Ruth Litchfield, PhD, RD, LD is currently a faculty member and Nutrition Extension State Specialist at Iowa State University. Her research interests include nutrition education, health promotion, sports nutrition, educational technology, and school nutrition.

Ulrike Genschel, PhD is an associate professor of statistics. Her research interests are in the areas of statistics education, education research methodology, general statistical methodology, and robust statistics.

Nutrition status of female division I college gymnasts: a descriptive study

ABSTRACT

Research has shown the female athlete triad to be prevalent among aesthetic sports like gymnastics, where decreased energy intake can increase the risk of one or more components of the triad. The importance of nutrition in recovery for elite athletes, including collegiate gymnasts, has also been noted. The purpose of this paper is to examine anthropometric measures and dietary intake during the pre-season and competitive season among division I collegiate female gymnasts. Variable measures were collected in August, December, and April and analyzed using descriptive statistics via SPSS (v25) and SAS (v9.4). Results suggest a decrease in body fat from August to December. Energy, carbohydrate, dietary fiber, potassium, calcium, vitamins (folate, K, D) and choline intakes did not meet current recommendations and diet quality was fair. This study demonstrated suboptimal dietary intake, indicating the need for nutrition interventions to improve nutrient intake and diet quality in collegiate female gymnasts.

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2020-08-12T11:04:16-05:00November 20th, 2020|Sports Health & Fitness|Comments Off on Nutrition status of female division I college gymnasts: a descriptive study

How They Play: Studying a Pick-Up Basketball Game

Authors: Diane Ketelle1, Lucas Ketelle2

1School of Education, Mills College, Oakland, CA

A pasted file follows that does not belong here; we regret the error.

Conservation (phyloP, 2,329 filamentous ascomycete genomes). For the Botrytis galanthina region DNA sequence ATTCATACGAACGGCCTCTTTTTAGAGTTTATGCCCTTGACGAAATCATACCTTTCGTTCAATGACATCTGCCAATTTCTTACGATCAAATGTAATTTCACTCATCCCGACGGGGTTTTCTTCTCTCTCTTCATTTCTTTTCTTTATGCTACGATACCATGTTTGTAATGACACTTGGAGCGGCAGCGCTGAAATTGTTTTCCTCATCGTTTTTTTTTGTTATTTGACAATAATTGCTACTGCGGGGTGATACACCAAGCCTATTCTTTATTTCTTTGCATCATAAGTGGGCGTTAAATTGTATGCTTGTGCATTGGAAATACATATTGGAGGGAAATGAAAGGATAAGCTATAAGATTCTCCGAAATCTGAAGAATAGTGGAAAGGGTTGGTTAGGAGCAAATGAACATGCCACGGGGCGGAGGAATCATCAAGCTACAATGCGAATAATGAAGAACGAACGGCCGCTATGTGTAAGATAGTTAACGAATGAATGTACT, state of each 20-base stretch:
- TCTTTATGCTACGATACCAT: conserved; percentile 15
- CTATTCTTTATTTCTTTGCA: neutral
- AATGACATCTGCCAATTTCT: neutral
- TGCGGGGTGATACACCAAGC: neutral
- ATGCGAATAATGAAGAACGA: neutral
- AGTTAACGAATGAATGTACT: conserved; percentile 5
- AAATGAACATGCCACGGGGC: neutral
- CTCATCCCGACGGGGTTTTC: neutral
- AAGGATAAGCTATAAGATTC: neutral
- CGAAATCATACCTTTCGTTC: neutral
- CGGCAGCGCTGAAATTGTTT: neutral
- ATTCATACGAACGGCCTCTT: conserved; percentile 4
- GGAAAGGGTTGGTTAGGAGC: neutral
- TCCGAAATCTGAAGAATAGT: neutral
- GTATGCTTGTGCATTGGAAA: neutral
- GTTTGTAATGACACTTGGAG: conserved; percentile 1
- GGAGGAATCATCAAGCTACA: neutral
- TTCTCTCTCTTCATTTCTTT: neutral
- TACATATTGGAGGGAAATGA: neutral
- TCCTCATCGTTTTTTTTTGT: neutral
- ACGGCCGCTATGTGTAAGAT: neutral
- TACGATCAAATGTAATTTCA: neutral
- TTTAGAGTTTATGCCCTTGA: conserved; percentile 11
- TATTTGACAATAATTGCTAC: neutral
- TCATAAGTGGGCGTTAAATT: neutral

2Professional freelance sports writer

Corresponding Author:
Diane Ketelle
395 Camelback Rd #22
Pleasant Hill, CA 94523
dpketelle@gmail.com
925.914.0366

Diane Ketelle, D.P.A., is a Professor Emerita of Educational Leadership at Mills College.  Her research focuses on leadership studies and narrative inquiry. She has conducted many large scale story projects including a three year project at San Quentin State Prison that supported students in writing stories from their lives.

Lucas Ketelle, Ed.D., is a professional sports writer who covers primarily amateur and professional boxing.  He is the Editor in Chief of Inside the Ropes.

How They Play: A Study of a Pick-Up basketball Game

ABSTRACT

This two month study focused on a community pick-up basketball game that brought a group of strangers together weekly to play ball and recreate.  The game provided a safe place to create belonging and the group formed a sense of community and kinship through this activity.

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2020-08-12T09:57:07-05:00November 6th, 2020|Sports Health & Fitness|Comments Off on How They Play: Studying a Pick-Up Basketball Game

The Impact of Gender on Perception of Risk During Exercise

Authors: Dr. Alexia Franzidis and Dr. Lindsey H. Schroeder

Corresponding Author:
Lindsey H. Schroeder Ed.D., LAT, ATC, CES
601 S. College Rd.
Wilmington NC, 28403-5956
schroederl@uncw.edu
910-962-7188

Dr. Franzidis is an associate professor and program coordinator at the University of North Carolina Wilmington for the Recreation, Sport Leadership, and Tourism Management Program.

Dr. Schroeder is an assistant professor at the University of North Carolina Wilmington in the Athletic Training Program. She is a licensed and certified athletic trainer and an alumnus of the United States Sports Academy.

The impact of gender on perception of risk during exercise

ABSTRACT